Considering the upcoming implementation of an electronic entry and exit system at the Schengen borders, Schengen travellers from non-EU/EFTA countries would do well to keep track of the permitted length of stay. Exceeding the limit has unpleasant consequences, even if it happens subconsciously.
Implementation of the electronic entry/exit system EES
According to an official announcement by the federal government, an electronic system for recording the entries and exits of third-country nationals as well as the automatic calculation of the duration of stay in the Schengen area, the so-called Entry/Exit System EES, will be put into operation throughout Schengen in the second half of 2023. The currently common, outdated practice of stamping the passport will thus become obsolete. Despite various indications that the planned introduction will be delayed, it is obvious that once the EES is introduced no overstay will remain undetected. Therefore, in future it will be even more important to be aware of how to keep track of the permitted days of stay as well as the consequences of exceeding them.
Validity of Schengen visas
The Schengen visa allows third-country nationals to stay short term in the Schengen area for tourism or business purposes. It is usually valid for one year and allows a stay in the entire Schengen area of max. 90 days in any180-day period. Both the day of entry and the day of departure are counted. Border crossings within the Schengen area are permitted, the length of stay in the various countries is cumulative.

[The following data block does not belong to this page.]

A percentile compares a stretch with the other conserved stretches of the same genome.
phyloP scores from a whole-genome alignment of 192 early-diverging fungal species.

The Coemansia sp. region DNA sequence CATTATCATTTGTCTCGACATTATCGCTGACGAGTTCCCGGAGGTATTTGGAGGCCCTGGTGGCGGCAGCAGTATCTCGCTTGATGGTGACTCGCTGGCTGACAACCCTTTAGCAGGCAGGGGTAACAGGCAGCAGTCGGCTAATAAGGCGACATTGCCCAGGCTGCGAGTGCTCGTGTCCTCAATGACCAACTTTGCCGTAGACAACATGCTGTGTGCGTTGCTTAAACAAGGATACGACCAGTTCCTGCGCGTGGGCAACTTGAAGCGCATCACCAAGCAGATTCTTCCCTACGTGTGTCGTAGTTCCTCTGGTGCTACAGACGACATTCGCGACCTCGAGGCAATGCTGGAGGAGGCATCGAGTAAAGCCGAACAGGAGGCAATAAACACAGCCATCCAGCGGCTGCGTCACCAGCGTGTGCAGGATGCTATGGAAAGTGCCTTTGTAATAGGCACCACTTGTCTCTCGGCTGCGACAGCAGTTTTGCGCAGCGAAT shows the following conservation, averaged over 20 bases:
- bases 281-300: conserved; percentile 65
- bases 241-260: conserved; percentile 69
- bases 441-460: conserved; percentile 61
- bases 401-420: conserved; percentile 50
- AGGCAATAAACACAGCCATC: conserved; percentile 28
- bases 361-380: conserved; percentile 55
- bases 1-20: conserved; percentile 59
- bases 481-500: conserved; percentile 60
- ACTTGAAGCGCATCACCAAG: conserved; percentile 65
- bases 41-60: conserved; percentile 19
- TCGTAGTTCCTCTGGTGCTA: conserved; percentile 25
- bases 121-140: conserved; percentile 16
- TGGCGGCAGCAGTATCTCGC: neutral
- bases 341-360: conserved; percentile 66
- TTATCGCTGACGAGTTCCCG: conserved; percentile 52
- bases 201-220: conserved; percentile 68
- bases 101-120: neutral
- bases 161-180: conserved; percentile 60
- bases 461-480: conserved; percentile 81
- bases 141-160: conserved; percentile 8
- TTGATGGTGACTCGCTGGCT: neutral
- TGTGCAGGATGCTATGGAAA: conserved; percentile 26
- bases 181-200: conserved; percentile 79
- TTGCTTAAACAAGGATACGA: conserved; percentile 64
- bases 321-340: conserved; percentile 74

Third-country nationals from countries that have concluded a visa waiver agreement with the Schengen area (e.g. the United Kingdom) do not need a visa for a short stay in the Schengen area, but still they have to comply with the 90/180 day rule.
The following list from the State Secretariat for Migration SEM provides an overview of visa requirements according to nationality: Overview of ID and visa provisions according to nationality (Annex CH-1, List 1)* (admin.ch)
Overstay in the Schengen area
An overstay applies if the period of validity of the visa or the length of stay of 90 days within a 180-day period has been exceeded. This may sound simple, but due to the rolling calculation system it can become quite confusing, particularly in the case of multiple stays.
To prevent an overstay, we highly recommend using the European Commission's residence calculator before each trip to ensure that the planned stay does not exceed the permitted 90 days within 180 days. It is advisable to study the guide beforehand. Both the short-stay visa calculator and the quick start guide can be found on the SEM homepage: Calculation of short-term stays / short-stay calculator (admin.ch)
Consequences of an overstay
An overstay should definitely be avoided, because it can lead to severe consequences depending on the individual situation and regardless of whether it is committed consciously or subconsciously.
Most commonly the consequence may be a fine. The amount of is determined individually by each Schengen member state and usually depends in particular on the duration of the overstay.
For more serious offences, for example in the case of a repeated offence or if the accused person has been engaged in gainful employment, an entry ban may also be imposed. Depending on the duration of the infringement and the country imposing the ban, it can be pronounced for up to five years.